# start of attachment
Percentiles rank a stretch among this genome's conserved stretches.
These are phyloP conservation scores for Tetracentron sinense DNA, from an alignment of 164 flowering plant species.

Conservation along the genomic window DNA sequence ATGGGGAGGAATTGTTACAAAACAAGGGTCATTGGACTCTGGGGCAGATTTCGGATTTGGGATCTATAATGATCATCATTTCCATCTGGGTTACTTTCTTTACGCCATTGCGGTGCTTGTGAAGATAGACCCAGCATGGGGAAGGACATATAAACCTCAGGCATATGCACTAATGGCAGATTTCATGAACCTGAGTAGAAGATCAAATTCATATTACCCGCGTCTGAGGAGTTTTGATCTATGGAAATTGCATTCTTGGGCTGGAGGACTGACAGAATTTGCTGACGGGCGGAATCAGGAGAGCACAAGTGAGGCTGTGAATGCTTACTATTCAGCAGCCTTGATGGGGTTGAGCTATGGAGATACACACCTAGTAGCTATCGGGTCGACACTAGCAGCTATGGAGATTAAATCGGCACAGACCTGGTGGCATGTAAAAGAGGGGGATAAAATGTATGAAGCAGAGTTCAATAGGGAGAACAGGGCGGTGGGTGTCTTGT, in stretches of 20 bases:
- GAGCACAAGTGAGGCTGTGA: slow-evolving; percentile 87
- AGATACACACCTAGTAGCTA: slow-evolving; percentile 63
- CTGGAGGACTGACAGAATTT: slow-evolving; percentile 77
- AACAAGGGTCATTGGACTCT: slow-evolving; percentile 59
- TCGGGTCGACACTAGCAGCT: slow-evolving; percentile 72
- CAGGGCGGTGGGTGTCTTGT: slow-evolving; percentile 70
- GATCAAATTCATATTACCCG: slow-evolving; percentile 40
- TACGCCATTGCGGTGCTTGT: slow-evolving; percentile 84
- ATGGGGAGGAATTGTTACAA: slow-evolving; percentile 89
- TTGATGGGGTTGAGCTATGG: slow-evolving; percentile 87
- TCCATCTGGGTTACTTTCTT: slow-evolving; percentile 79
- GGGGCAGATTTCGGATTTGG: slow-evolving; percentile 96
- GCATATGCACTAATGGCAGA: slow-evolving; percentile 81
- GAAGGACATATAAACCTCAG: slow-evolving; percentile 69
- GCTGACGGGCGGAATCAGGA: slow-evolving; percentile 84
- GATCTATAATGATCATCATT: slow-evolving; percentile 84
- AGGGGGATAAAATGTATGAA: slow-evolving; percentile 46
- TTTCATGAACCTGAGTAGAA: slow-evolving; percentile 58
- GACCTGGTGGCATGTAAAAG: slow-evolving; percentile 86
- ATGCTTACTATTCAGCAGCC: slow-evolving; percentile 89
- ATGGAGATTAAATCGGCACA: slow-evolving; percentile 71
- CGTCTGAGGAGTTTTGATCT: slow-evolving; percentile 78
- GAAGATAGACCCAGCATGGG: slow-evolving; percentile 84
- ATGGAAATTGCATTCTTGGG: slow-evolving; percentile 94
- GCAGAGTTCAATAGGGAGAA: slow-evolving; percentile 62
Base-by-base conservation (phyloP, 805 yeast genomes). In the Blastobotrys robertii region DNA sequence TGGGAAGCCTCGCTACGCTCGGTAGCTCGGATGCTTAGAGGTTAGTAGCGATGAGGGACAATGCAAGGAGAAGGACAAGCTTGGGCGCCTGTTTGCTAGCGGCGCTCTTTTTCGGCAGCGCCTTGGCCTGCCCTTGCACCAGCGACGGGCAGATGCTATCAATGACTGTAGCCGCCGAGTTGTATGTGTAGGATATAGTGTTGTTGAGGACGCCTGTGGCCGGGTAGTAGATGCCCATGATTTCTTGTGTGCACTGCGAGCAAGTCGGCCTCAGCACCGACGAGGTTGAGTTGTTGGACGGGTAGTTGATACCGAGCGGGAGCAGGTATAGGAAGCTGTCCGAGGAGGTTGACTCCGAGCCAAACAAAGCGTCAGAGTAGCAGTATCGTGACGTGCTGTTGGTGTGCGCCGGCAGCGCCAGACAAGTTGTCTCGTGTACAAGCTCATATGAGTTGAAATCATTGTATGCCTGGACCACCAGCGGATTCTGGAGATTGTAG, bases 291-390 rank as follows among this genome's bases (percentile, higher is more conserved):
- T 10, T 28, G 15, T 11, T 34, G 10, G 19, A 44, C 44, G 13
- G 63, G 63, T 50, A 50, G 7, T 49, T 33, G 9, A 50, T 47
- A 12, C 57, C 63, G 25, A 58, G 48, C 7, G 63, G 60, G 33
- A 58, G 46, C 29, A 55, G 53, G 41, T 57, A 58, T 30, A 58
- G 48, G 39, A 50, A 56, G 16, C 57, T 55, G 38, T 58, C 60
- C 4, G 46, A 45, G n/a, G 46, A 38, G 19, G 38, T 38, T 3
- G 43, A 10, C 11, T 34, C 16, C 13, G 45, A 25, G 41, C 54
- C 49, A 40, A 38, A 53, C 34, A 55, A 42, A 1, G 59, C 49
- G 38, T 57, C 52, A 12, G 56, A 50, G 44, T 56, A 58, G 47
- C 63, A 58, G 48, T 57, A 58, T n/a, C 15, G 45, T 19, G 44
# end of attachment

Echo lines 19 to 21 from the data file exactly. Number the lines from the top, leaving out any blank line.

- GATCTATAATGATCATCATT: slow-evolving; percentile 84
- AGGGGGATAAAATGTATGAA: slow-evolving; percentile 46
- TTTCATGAACCTGAGTAGAA: slow-evolving; percentile 58